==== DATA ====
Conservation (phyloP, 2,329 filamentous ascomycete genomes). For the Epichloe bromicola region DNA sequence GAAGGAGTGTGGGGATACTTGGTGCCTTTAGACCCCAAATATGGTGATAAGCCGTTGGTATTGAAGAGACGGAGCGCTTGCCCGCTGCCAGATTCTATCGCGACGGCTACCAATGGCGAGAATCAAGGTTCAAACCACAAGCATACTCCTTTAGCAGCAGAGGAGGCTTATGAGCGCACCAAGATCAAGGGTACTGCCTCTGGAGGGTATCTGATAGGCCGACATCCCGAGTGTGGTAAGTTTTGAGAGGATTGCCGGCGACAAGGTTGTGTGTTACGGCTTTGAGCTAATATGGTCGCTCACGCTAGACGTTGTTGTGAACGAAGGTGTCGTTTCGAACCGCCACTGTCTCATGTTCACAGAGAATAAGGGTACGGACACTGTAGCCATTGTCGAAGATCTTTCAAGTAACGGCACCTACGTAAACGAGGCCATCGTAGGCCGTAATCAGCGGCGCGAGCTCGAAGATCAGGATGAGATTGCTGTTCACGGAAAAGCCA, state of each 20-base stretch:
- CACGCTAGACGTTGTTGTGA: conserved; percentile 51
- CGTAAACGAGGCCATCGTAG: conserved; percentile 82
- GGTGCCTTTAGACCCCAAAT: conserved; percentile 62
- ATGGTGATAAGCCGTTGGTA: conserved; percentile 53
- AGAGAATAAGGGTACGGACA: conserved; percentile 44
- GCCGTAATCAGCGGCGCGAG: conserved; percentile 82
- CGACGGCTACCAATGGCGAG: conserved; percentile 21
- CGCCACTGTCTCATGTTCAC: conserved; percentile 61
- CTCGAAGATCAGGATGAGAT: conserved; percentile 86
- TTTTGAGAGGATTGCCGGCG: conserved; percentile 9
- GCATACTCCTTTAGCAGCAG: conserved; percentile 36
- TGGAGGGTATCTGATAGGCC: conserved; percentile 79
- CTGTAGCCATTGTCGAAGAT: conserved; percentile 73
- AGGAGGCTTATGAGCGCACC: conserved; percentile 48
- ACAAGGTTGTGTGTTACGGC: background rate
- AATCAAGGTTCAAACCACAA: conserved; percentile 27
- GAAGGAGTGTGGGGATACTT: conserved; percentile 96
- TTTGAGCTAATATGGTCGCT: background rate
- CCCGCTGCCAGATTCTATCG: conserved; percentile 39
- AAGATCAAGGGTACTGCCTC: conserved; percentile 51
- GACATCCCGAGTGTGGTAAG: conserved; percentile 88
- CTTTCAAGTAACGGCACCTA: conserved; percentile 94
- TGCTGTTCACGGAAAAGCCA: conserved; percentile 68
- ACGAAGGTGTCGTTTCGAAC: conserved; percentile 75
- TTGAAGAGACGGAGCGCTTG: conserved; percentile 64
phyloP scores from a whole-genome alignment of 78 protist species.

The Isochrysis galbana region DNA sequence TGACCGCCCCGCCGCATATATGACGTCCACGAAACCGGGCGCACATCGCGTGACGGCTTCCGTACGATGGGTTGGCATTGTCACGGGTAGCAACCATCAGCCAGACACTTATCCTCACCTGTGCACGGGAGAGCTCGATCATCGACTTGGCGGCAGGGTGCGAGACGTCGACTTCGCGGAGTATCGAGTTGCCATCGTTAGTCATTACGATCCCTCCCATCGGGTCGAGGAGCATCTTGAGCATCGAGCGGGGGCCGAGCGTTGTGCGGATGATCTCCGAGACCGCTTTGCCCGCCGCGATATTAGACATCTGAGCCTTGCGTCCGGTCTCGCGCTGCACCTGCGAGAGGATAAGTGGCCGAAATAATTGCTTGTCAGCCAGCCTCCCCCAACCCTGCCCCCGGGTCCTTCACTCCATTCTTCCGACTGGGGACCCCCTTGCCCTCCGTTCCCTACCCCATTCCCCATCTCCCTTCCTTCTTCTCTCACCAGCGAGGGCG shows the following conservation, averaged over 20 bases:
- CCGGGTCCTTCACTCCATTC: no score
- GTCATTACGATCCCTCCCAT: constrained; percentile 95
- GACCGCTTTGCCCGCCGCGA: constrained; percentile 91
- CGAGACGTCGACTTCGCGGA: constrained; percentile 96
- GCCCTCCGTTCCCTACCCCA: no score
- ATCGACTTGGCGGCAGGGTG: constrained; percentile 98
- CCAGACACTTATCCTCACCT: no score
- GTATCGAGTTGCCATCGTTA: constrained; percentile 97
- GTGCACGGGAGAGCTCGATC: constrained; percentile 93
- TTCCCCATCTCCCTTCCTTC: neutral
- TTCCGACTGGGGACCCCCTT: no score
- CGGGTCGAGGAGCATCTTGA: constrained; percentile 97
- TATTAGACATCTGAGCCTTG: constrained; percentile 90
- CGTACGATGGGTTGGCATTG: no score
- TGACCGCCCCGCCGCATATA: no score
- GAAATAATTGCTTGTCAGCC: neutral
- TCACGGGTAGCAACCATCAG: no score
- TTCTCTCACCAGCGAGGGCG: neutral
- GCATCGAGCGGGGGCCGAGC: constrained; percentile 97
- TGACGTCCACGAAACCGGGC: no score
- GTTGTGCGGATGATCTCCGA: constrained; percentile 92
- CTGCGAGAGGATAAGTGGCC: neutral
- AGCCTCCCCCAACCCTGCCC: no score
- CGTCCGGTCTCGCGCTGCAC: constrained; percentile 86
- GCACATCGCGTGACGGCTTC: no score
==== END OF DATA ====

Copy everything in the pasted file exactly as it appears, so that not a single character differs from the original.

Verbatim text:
Conservation (phyloP, 2,329 filamentous ascomycete genomes). For the Epichloe bromicola region DNA sequence GAAGGAGTGTGGGGATACTTGGTGCCTTTAGACCCCAAATATGGTGATAAGCCGTTGGTATTGAAGAGACGGAGCGCTTGCCCGCTGCCAGATTCTATCGCGACGGCTACCAATGGCGAGAATCAAGGTTCAAACCACAAGCATACTCCTTTAGCAGCAGAGGAGGCTTATGAGCGCACCAAGATCAAGGGTACTGCCTCTGGAGGGTATCTGATAGGCCGACATCCCGAGTGTGGTAAGTTTTGAGAGGATTGCCGGCGACAAGGTTGTGTGTTACGGCTTTGAGCTAATATGGTCGCTCACGCTAGACGTTGTTGTGAACGAAGGTGTCGTTTCGAACCGCCACTGTCTCATGTTCACAGAGAATAAGGGTACGGACACTGTAGCCATTGTCGAAGATCTTTCAAGTAACGGCACCTACGTAAACGAGGCCATCGTAGGCCGTAATCAGCGGCGCGAGCTCGAAGATCAGGATGAGATTGCTGTTCACGGAAAAGCCA, state of each 20-base stretch:
- CACGCTAGACGTTGTTGTGA: conserved; percentile 51
- CGTAAACGAGGCCATCGTAG: conserved; percentile 82
- GGTGCCTTTAGACCCCAAAT: conserved; percentile 62
- ATGGTGATAAGCCGTTGGTA: conserved; percentile 53
- AGAGAATAAGGGTACGGACA: conserved; percentile 44
- GCCGTAATCAGCGGCGCGAG: conserved; percentile 82
- CGACGGCTACCAATGGCGAG: conserved; percentile 21
- CGCCACTGTCTCATGTTCAC: conserved; percentile 61
- CTCGAAGATCAGGATGAGAT: conserved; percentile 86
- TTTTGAGAGGATTGCCGGCG: conserved; percentile 9
- GCATACTCCTTTAGCAGCAG: conserved; percentile 36
- TGGAGGGTATCTGATAGGCC: conserved; percentile 79
- CTGTAGCCATTGTCGAAGAT: conserved; percentile 73
- AGGAGGCTTATGAGCGCACC: conserved; percentile 48
- ACAAGGTTGTGTGTTACGGC: background rate
- AATCAAGGTTCAAACCACAA: conserved; percentile 27
- GAAGGAGTGTGGGGATACTT: conserved; percentile 96
- TTTGAGCTAATATGGTCGCT: background rate
- CCCGCTGCCAGATTCTATCG: conserved; percentile 39
- AAGATCAAGGGTACTGCCTC: conserved; percentile 51
- GACATCCCGAGTGTGGTAAG: conserved; percentile 88
- CTTTCAAGTAACGGCACCTA: conserved; percentile 94
- TGCTGTTCACGGAAAAGCCA: conserved; percentile 68
- ACGAAGGTGTCGTTTCGAAC: conserved; percentile 75
- TTGAAGAGACGGAGCGCTTG: conserved; percentile 64
phyloP scores from a whole-genome alignment of 78 protist species.

The Isochrysis galbana region DNA sequence TGACCGCCCCGCCGCATATATGACGTCCACGAAACCGGGCGCACATCGCGTGACGGCTTCCGTACGATGGGTTGGCATTGTCACGGGTAGCAACCATCAGCCAGACACTTATCCTCACCTGTGCACGGGAGAGCTCGATCATCGACTTGGCGGCAGGGTGCGAGACGTCGACTTCGCGGAGTATCGAGTTGCCATCGTTAGTCATTACGATCCCTCCCATCGGGTCGAGGAGCATCTTGAGCATCGAGCGGGGGCCGAGCGTTGTGCGGATGATCTCCGAGACCGCTTTGCCCGCCGCGATATTAGACATCTGAGCCTTGCGTCCGGTCTCGCGCTGCACCTGCGAGAGGATAAGTGGCCGAAATAATTGCTTGTCAGCCAGCCTCCCCCAACCCTGCCCCCGGGTCCTTCACTCCATTCTTCCGACTGGGGACCCCCTTGCCCTCCGTTCCCTACCCCATTCCCCATCTCCCTTCCTTCTTCTCTCACCAGCGAGGGCG shows the following conservation, averaged over 20 bases:
- CCGGGTCCTTCACTCCATTC: no score
- GTCATTACGATCCCTCCCAT: constrained; percentile 95
- GACCGCTTTGCCCGCCGCGA: constrained; percentile 91
- CGAGACGTCGACTTCGCGGA: constrained; percentile 96
- GCCCTCCGTTCCCTACCCCA: no score
- ATCGACTTGGCGGCAGGGTG: constrained; percentile 98
- CCAGACACTTATCCTCACCT: no score
- GTATCGAGTTGCCATCGTTA: constrained; percentile 97
- GTGCACGGGAGAGCTCGATC: constrained; percentile 93
- TTCCCCATCTCCCTTCCTTC: neutral
- TTCCGACTGGGGACCCCCTT: no score
- CGGGTCGAGGAGCATCTTGA: constrained; percentile 97
- TATTAGACATCTGAGCCTTG: constrained; percentile 90
- CGTACGATGGGTTGGCATTG: no score
- TGACCGCCCCGCCGCATATA: no score
- GAAATAATTGCTTGTCAGCC: neutral
- TCACGGGTAGCAACCATCAG: no score
- TTCTCTCACCAGCGAGGGCG: neutral
- GCATCGAGCGGGGGCCGAGC: constrained; percentile 97
- TGACGTCCACGAAACCGGGC: no score
- GTTGTGCGGATGATCTCCGA: constrained; percentile 92
- CTGCGAGAGGATAAGTGGCC: neutral
- AGCCTCCCCCAACCCTGCCC: no score
- CGTCCGGTCTCGCGCTGCAC: constrained; percentile 86
- GCACATCGCGTGACGGCTTC: no score